Rhum J.M 50° & Asparagus Sour

If you visit my blog from time to time and read my articles, you might know how much I appreciate Rhum Agricoles. Especially with the matured variants, you can find real treasures, which are unfortunately too little known to a wide audience. Although I feel very confident that they could offer a welcome change to many whisky drinkers. Therefore, from time to time, people talk about Rhum Agricole as the “missing link” between rum and whisky. However, this is less true for unmatured Rhum Agricole. Nevertheless, also these qualities have their pros. (provided test product)*

Moreover, these pros lie mostly in its unadulterated, strong aromatic characteristics with greenish-vegetal and fruity notes as well as some rustic edges. The spirit made from pure sugar cane juice does not contain any molasses base like the majority of the globally produced rum; only the juice of the plant is fermented and then further processed to Rhum Agricole. I have already explained more about the general basics in another article in the past.

The Rhum J.M 50° comes from the French Antilles island Martinique, where the production of Rhum Agricole is regulated by French law (the AOC regulations apply to the three French overseas territories Martinique, Guadeloupe and La Réunion, which are officially licensed as Rhum Agricole producers – in Martinique there is the AOM (Appellation Contrôlée Martinique), which belongs to the AOC). It is made at the J.M. distillery in the north of the island, which was founded by Jean Marie Martin in 1845 (hence, the initials – by the way, the missing dot behind the M is characteristic here). Since 1914, however, the distillery is no longer family-owned. They distil their rhum exclusively from sugar cane from its own cultivation (unique in Martinique), which grows in the Habitation Bellevue region at the foot of the stratovolcano Mount Pelée. The J.M distillery is therefore sometimes also called a “Single-Domaine-Sugarcane Rhumerie”.

With an ABV of 50%, the Rhum J.M 50° is slightly stronger than its unmatured sibling, the J.M Rhum Blanc (40% vol.).

Tasting Notes:

Aroma: Immediately there they are those beautiful, rough and characteristic Agricole notes of greenish-woody sugar cane with the vegetal tones of slightly overcooked vegetables and preserved fruits. Moreover, they are very rich and aromatic in the Rhum J.M 50°. The notes are also earthy, almost reminiscent of boiled mushrooms, with some courgettes and raspberry notes. Over time, the impression solidifies and I have to think again of fruity eau-de-vies.

Taste: The Rhum J.M 50 starts quite powerful and authentically: Woody and earthy notes unveil the sugar cane soul of the rhum. The vegetal tones are clearly more in the background on the palate, but are replaced by notes that are more herbaceous. In addition, I can find raspberries and fermented stone fruit. A beautiful and aromatic Rhum Agricole, which is definitely not only suitable for mixing.

Finish: relatively dry and woody with a hint of white pepper.

Well, of course a Rhum Agricole always calls for a Ti’ Punch and once again I have decided to make it the way I like it the most (see linked article). Therefore, I used brown sugar once more. What I would never do in a Caipirinha, I like, despite all debates, in a Ti’ Punch very much. I don’t want to miss the light caramel notes of brown sugar here. And of course we have to keep in mind: “Chacun prepare sa propre mort!” (“Everyone prepares his own death!”).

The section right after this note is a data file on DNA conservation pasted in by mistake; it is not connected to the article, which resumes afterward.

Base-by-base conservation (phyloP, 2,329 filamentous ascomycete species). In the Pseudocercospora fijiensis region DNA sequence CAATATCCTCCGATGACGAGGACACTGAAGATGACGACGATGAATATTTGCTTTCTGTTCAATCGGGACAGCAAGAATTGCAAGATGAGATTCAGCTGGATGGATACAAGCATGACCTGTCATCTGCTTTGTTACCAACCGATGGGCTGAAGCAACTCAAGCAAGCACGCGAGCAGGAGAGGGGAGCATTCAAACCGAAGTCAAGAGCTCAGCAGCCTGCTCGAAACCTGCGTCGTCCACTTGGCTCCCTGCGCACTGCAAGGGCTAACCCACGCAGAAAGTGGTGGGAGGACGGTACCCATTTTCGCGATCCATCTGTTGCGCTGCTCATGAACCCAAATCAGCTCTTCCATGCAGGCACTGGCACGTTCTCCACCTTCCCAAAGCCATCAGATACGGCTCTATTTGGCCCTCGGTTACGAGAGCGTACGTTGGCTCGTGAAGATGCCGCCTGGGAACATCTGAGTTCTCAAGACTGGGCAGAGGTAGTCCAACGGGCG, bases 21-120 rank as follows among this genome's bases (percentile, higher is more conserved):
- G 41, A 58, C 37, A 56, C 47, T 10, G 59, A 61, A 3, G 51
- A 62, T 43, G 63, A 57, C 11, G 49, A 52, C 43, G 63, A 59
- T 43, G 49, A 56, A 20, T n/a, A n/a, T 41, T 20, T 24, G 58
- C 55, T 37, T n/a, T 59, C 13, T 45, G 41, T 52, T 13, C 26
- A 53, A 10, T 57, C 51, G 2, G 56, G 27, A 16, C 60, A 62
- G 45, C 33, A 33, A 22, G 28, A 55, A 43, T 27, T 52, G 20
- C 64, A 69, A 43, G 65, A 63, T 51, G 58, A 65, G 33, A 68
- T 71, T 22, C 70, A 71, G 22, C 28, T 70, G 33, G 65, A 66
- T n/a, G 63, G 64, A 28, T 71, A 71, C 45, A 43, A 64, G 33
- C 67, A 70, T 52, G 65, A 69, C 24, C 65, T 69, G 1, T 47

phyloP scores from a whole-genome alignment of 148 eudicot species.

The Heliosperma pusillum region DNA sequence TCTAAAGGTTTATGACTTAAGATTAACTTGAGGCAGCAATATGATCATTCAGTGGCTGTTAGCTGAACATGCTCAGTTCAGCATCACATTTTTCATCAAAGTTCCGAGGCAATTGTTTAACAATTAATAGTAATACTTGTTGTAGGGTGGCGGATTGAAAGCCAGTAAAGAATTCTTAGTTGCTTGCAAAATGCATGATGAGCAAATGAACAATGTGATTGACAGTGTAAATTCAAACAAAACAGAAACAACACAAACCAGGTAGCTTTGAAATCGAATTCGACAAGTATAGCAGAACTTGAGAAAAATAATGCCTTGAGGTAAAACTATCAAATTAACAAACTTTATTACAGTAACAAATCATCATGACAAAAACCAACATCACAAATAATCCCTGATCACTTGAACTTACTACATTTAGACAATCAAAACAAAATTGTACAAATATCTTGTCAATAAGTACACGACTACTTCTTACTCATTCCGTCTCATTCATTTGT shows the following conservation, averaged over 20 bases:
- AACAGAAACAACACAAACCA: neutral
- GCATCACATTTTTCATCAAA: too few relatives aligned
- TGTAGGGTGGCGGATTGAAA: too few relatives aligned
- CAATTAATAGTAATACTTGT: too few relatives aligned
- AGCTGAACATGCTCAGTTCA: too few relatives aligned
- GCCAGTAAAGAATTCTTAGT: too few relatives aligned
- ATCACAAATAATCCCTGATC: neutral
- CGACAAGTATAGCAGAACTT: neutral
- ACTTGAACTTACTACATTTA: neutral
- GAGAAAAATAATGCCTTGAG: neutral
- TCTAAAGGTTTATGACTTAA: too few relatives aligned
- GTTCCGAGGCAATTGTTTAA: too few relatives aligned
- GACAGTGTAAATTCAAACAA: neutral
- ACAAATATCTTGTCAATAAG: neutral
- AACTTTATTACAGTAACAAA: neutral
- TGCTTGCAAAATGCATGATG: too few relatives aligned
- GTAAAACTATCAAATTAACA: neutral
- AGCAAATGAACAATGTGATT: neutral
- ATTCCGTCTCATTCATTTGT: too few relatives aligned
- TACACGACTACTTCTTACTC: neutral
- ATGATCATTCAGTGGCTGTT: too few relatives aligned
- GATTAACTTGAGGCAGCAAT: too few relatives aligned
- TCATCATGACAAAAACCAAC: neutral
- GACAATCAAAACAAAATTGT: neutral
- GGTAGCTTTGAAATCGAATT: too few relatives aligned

But I also wanted to contrast the classic with something very progressive and combined the agricultural rum (rhum, sorry) with an agricultural product from my local region: white asparagus. Anyone who thinks I’m crazy will be surprised at how well this works in a drink. Although you can also use fresh asparagus juice in a drink, I infused some Rhum J.M 50° with asparagus shells, which you will usually throw away as waste during asparagus preparation in the kitchen. The asparagus shells were allowed to infuse the rhum for about 32 hours before I filtered them out again. As a creamy sour with fresh egg white, the result is a wonderful spring cocktail, which is very easy to make on your own (and is an eye-opener, guaranteed!).

Asparagus Sour:

6 cl Rhum J.M 50° infused with white asparagus (see below)
3 cl fresh lemon juice
2.5 cl sugar syrup
1 egg white
2 Dashes Fee Brothers Rhubarb Bitters (optional)

Rhum J.M 50° infused with white asparagus: simply add a good handful of asparagus shells or residues to every 250 ml of rhum and let infuse for between 32 and 48 hours. Finally, filter out the asparagus with a fine filter cloth (I’m using a special infusion bottle** for infusing).

Glass: Tumbler

Garnish: Asparagus und dried lemon wheel

Buying sources: At specialized retailers or online

*The fact that this product has been sent to me free of charge for editorial purposes does not – in any way – imply any influence on the content of this article or my rating. On the contrary, it is always an indispensable condition for me to be able to review without any external influence.

**These shopping links are affiliate links. This means that I receive a small commission in the case of a purchase – which of course also benefits the operation of this blog. Your purchase will not be more expensive because of this.

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